Both Stampington and Co., for a collection of my designs called The Un-Usual Suspects, and Rubbermoon for my most recent collection, six sheets of unmounted stamps, offered customers color versions of the stamps to get the coloring process under way.  For Stampington, the packages of cling-mounted dies even came with written instructions for pencil coloring

You can find the Stampington collection here (watch for the color) and continuing on the next catalog page.

Rubbermoon's website, with images listed by artist, has the unmounted sheets shown, plus three others and individual images here.  Just a year ago, Rubbermoon was purchased from the Valoff family which started it 20 years ago.  The new owner, Kristen Powers, has produced a 110-page feast of a catalog with images going back to the days when the company began.

**For those of you relatively new to rubber stamping, a catalog that offers art going back 20 years, into what certainly seemed like the golden age of stamping, is a rare thing.  There may still be a few manufacturers remaining that were in business then.  I don't know how much of their classic art is available.  Kristen's true labor of love shows designs from the company's original two artists, Jane Cather and Joanna Taylor.  Work by all the designers who have been part of the Rubbermoon family are shown, including the newest work by Kristen.  The catalog, a keepsake which includes pages for journaling, stamping, coloring and more is available through the etsy site.**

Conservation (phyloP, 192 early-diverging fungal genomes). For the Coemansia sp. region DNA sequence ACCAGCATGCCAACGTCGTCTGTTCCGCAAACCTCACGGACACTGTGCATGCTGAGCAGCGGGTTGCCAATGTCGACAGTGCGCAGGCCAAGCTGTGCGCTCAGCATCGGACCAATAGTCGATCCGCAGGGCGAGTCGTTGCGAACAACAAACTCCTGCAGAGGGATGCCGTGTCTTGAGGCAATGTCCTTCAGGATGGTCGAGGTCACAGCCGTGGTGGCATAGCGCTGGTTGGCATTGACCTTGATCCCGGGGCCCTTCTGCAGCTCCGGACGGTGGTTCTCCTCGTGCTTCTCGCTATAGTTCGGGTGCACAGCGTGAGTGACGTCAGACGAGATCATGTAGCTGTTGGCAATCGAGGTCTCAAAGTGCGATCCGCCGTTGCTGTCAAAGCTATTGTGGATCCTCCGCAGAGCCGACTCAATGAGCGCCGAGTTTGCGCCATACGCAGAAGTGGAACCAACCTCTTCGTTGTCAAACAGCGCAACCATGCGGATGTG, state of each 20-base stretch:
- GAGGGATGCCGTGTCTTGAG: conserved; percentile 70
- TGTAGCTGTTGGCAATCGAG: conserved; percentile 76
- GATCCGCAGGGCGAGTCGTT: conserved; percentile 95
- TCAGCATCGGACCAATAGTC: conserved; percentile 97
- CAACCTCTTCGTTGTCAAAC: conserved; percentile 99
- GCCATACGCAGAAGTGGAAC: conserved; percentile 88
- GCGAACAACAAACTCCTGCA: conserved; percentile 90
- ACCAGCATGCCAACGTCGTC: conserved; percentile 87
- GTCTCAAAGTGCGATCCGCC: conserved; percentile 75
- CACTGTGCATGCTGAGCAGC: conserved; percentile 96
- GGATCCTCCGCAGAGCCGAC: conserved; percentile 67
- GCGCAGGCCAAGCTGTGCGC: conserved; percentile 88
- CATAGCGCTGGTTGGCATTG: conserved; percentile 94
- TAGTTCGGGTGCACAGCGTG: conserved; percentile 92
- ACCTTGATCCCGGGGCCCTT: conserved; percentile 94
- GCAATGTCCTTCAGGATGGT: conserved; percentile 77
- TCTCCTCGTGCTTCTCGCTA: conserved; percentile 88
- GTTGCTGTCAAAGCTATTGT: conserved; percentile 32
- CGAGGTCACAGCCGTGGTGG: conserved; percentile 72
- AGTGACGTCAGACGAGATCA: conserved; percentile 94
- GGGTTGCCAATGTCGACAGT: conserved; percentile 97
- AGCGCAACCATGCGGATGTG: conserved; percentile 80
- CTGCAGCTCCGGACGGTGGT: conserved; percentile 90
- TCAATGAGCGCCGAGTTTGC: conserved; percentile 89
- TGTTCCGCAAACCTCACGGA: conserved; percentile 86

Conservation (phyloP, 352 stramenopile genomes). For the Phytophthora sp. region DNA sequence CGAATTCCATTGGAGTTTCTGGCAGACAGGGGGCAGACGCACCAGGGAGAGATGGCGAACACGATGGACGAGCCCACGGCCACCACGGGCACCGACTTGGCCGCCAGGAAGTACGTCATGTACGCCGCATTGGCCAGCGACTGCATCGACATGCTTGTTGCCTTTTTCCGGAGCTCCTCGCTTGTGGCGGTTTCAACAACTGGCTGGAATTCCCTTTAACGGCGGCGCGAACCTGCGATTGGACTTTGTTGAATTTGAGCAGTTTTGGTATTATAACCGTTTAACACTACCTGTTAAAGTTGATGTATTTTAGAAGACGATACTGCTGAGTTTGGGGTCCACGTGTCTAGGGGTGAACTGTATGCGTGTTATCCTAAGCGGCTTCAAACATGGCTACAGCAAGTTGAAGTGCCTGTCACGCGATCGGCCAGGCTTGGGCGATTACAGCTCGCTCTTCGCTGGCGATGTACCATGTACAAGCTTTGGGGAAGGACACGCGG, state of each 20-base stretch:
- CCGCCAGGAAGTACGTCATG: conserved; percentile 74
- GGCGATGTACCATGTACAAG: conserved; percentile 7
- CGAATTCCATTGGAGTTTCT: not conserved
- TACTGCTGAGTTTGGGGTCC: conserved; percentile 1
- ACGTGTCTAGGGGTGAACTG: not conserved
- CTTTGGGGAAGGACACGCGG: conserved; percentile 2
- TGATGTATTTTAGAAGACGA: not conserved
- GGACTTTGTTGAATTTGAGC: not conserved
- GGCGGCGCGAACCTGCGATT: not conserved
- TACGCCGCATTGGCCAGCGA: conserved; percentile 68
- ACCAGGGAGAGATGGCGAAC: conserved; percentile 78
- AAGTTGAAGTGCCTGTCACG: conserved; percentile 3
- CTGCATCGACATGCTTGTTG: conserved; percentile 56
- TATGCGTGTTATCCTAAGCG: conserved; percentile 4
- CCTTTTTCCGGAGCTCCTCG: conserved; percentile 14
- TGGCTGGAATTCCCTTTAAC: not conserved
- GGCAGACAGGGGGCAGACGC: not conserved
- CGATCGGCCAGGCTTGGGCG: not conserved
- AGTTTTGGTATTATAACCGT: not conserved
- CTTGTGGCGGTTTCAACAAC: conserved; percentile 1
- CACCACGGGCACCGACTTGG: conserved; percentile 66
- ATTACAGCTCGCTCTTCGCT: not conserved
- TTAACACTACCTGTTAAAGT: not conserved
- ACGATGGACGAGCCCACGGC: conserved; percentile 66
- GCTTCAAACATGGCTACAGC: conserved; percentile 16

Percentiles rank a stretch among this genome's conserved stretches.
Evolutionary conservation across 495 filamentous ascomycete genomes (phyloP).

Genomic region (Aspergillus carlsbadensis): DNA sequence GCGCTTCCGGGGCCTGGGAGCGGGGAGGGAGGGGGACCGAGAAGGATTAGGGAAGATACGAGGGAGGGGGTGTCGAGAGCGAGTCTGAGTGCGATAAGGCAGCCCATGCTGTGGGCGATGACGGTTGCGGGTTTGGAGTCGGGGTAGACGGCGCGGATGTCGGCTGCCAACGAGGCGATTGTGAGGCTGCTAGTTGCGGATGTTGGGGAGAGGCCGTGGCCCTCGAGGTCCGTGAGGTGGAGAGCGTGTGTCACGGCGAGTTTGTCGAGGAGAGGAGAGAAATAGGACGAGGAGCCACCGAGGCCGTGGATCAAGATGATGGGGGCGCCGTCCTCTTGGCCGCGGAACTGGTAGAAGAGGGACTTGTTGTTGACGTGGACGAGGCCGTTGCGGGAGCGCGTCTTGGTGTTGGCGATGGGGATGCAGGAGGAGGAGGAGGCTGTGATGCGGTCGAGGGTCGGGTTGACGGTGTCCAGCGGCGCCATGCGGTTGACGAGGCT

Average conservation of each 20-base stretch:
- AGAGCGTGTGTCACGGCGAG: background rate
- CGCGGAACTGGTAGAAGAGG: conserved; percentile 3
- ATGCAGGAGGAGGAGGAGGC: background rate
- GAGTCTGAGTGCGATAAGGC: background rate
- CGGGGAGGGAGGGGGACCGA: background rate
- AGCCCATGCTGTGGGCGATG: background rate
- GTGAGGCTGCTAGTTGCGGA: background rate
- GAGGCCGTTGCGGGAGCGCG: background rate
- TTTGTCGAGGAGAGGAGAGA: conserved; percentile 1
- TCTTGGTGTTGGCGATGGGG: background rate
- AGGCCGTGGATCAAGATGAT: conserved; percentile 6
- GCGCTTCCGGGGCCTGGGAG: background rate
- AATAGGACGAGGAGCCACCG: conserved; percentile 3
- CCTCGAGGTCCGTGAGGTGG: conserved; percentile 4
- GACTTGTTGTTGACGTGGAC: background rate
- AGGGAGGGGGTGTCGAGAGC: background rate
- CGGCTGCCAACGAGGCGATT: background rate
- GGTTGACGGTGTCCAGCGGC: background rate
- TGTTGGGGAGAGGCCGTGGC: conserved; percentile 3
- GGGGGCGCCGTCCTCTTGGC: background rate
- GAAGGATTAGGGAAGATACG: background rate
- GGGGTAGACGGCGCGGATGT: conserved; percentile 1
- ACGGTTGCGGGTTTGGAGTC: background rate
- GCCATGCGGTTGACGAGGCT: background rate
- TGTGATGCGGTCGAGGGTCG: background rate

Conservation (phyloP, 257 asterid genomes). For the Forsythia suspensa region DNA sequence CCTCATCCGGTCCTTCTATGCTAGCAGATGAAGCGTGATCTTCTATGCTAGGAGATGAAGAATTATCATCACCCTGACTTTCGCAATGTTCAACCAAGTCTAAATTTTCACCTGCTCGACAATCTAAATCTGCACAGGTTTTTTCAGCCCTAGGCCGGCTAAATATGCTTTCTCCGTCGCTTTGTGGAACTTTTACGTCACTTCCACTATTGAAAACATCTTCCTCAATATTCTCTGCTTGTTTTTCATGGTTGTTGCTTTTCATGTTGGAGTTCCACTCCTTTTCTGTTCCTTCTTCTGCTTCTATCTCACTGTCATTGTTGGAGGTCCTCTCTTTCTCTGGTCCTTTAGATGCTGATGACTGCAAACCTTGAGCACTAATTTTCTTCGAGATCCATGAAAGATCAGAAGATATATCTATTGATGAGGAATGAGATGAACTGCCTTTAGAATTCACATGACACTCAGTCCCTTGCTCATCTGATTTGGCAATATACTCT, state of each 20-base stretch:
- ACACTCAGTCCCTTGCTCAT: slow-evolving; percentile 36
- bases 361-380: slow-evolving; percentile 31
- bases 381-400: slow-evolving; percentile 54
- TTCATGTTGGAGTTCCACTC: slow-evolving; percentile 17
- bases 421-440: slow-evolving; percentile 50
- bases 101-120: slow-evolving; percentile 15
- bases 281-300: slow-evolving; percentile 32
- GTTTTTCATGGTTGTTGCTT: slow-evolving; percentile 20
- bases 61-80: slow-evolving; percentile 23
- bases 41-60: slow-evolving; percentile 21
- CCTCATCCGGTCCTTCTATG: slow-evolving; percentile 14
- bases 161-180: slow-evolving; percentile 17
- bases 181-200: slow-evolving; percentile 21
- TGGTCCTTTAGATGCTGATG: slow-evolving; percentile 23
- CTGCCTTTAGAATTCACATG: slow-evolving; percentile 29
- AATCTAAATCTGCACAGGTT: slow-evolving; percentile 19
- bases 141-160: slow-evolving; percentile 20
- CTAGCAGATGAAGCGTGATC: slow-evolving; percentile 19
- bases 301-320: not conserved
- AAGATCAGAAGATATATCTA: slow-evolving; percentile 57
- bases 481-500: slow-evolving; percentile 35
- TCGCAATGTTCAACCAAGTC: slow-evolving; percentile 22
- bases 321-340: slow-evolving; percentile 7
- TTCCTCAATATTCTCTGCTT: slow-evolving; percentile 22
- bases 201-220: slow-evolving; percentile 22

If you are on FB, you can find Rubbermoon there and see that Kristen has put out the call for members of a new creative team.  Check the site for details.

If you have any questions - about the stamps, about coloring - you may leave me a comment on the blog or email me at the address given in my profile.  For a comment, check back here for the reply.  Here are a few more images which I hope will encourage you to make friends, if you aren't already, with color.  xo
Top two illustrations Marylinn Kelly stamps for Rubbermoon.  Lower illustration, bird by Kristen Powers, cat quartet and rose, Marylinn Kelly for Rubbermoon, Santa hats drawn on.


rubbermoon said...

Oh WOW! You rock! Love you, your art and your blog post! Gonna share okay?? xokp

debra said...

Inspiring as always! xoxo

LilaJ said...

Marylinn's and Rubbermoon's images have been my favorites since the 90's Love your work!

Marylinn Kelly said...

Hey, Rubbermoon - Thank you. Please do share. That's what we're here for. Going to add a bit more about the catalog, a little rewrite. Up in a few minutes. xo

Marylinn Kelly said...

Debra - Thank you. My roots. I am always so happy when I get back to them. xo